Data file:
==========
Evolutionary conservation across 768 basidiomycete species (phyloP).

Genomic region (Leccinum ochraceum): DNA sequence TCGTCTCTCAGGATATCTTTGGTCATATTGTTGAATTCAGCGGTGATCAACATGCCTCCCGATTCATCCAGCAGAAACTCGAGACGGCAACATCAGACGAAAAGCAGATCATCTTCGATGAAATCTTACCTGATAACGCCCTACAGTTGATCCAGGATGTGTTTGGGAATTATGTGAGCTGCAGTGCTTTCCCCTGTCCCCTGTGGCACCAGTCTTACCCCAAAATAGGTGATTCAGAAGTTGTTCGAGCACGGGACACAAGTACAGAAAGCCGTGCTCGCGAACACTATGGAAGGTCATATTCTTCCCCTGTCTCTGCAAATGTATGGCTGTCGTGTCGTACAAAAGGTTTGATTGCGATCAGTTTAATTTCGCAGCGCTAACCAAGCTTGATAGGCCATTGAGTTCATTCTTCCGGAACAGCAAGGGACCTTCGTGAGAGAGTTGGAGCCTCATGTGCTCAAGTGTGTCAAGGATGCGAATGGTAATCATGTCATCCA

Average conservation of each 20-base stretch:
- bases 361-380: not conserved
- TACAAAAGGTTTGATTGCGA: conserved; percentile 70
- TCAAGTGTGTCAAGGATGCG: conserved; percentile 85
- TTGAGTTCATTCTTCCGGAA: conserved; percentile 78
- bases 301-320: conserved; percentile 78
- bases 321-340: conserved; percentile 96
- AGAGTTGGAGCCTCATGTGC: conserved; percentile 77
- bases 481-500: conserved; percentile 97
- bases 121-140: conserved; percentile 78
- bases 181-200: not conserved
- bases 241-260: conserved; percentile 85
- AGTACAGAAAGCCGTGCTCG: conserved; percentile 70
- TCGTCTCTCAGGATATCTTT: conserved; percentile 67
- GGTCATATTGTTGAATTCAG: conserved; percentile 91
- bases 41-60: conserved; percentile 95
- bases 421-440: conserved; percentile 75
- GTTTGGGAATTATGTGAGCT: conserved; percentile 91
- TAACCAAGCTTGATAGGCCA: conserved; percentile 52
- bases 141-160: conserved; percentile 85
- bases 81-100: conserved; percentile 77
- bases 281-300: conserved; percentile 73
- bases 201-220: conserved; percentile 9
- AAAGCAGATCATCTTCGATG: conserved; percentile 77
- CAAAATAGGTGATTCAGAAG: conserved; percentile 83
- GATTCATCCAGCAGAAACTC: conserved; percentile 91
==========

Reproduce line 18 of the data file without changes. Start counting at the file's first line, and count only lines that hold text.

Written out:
- bases 41-60: conserved; percentile 95